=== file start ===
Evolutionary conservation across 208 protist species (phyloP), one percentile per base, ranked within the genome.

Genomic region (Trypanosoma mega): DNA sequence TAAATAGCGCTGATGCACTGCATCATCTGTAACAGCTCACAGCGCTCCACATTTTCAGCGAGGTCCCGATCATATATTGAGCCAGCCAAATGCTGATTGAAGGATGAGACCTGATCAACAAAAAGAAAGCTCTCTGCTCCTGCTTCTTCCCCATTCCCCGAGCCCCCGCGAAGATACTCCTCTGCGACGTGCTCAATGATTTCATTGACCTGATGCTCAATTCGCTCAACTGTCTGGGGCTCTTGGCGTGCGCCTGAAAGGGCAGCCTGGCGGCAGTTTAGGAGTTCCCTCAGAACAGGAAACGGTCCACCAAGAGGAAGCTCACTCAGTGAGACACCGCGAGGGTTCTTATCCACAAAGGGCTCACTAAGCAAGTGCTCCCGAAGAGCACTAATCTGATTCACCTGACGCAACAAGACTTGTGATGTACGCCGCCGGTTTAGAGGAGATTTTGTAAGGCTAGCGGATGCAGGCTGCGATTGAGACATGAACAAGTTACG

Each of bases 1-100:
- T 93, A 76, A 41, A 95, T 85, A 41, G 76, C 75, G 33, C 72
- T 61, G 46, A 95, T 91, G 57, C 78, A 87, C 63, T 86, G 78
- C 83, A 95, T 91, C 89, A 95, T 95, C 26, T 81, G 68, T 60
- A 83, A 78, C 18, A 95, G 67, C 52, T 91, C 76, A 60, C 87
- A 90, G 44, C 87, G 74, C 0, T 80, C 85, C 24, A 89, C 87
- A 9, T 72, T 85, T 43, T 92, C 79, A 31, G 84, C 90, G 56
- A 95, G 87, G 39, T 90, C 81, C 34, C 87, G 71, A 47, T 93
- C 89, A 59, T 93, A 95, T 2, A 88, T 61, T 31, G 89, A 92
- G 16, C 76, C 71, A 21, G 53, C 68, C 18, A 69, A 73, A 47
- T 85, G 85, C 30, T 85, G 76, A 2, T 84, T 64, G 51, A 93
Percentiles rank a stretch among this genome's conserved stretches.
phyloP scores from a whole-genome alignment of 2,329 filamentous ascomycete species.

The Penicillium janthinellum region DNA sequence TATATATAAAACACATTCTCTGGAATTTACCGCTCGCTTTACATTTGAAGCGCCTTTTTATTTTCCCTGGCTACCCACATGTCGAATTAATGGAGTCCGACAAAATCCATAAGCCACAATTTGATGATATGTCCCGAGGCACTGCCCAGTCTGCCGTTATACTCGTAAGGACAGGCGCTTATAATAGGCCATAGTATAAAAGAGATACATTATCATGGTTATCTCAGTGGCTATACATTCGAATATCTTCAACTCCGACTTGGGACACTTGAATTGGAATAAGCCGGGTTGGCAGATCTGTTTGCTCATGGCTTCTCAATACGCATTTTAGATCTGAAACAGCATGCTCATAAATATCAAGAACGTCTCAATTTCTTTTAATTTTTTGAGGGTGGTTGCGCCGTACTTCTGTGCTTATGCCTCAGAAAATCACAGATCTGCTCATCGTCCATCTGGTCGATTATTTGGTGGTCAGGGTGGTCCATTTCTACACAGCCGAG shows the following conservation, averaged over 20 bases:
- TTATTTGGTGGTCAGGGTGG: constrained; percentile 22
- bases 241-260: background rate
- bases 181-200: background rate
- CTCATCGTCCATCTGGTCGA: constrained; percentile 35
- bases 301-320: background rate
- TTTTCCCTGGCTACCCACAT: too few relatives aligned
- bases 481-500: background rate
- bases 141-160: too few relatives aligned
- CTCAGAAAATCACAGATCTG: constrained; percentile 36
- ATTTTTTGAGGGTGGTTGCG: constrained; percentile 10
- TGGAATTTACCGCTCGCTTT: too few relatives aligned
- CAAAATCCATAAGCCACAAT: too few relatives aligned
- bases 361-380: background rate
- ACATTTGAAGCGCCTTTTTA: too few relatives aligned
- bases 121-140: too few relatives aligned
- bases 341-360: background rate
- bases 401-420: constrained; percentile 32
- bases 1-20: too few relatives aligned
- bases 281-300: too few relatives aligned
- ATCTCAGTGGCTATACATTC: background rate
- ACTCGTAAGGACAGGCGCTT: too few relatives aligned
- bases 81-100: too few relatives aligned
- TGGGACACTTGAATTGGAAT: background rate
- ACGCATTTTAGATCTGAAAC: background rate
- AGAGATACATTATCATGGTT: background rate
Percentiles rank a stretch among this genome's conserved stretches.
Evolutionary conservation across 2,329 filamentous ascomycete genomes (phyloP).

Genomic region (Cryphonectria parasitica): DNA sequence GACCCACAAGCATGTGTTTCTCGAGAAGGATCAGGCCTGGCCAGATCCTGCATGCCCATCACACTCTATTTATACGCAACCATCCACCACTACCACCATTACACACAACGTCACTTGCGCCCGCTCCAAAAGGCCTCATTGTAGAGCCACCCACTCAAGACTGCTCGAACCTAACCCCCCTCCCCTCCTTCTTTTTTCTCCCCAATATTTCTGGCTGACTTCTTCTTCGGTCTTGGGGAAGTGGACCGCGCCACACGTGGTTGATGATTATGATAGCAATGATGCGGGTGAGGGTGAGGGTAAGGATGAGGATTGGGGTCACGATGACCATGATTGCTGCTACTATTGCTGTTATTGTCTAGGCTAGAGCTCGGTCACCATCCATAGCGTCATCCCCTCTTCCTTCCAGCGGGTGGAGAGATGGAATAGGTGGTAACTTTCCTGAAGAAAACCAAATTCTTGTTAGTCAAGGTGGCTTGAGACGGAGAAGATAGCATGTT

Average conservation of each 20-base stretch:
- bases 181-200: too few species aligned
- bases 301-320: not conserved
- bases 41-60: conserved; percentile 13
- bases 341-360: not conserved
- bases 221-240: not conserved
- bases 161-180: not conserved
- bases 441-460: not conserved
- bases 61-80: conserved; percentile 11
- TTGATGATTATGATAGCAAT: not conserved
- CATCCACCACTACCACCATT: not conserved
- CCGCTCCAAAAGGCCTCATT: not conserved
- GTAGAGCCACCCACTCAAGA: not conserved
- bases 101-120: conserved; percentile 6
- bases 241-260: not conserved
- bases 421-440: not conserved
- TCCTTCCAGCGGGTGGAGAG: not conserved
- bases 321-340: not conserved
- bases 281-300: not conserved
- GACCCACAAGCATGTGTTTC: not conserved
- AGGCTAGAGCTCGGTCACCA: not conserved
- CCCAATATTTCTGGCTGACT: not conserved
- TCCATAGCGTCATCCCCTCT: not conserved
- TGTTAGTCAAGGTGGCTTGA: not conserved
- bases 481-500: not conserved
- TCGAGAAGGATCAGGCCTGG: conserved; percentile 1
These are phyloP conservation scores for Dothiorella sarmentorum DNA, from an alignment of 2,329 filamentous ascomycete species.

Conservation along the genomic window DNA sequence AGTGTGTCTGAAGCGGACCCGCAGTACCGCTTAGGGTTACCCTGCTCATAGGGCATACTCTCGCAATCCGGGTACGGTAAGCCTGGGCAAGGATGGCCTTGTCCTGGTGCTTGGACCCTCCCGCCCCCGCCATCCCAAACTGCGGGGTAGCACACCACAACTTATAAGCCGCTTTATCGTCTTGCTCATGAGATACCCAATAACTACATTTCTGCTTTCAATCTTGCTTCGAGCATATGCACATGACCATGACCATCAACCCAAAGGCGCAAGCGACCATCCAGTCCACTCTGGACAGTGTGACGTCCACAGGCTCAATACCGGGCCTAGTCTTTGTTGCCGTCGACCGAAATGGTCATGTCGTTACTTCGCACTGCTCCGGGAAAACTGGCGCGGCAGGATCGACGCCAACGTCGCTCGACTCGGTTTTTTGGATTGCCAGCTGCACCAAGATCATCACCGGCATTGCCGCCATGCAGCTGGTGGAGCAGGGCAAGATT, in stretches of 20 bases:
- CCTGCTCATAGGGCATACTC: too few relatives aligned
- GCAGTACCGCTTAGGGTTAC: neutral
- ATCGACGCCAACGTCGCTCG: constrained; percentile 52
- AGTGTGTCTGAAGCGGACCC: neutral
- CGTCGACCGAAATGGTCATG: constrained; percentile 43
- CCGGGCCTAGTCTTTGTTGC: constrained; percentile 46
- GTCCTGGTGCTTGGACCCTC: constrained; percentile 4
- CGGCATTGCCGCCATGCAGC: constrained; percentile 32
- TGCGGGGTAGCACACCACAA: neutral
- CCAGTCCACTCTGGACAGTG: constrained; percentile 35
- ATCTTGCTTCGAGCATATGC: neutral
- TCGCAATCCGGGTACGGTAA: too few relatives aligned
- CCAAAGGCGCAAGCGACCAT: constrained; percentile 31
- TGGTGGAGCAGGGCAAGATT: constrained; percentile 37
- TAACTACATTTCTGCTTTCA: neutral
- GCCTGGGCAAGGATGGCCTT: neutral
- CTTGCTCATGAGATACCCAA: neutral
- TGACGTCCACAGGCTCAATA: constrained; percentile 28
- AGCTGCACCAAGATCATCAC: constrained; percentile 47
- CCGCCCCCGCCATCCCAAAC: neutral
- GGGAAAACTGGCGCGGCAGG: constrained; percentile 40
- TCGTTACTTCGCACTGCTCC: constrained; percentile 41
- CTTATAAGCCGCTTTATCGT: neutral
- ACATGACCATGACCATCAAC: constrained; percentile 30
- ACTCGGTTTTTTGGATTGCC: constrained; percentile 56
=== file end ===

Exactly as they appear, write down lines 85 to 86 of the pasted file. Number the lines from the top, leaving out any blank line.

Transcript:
- CCAAAGGCGCAAGCGACCAT: constrained; percentile 31
- TGGTGGAGCAGGGCAAGATT: constrained; percentile 37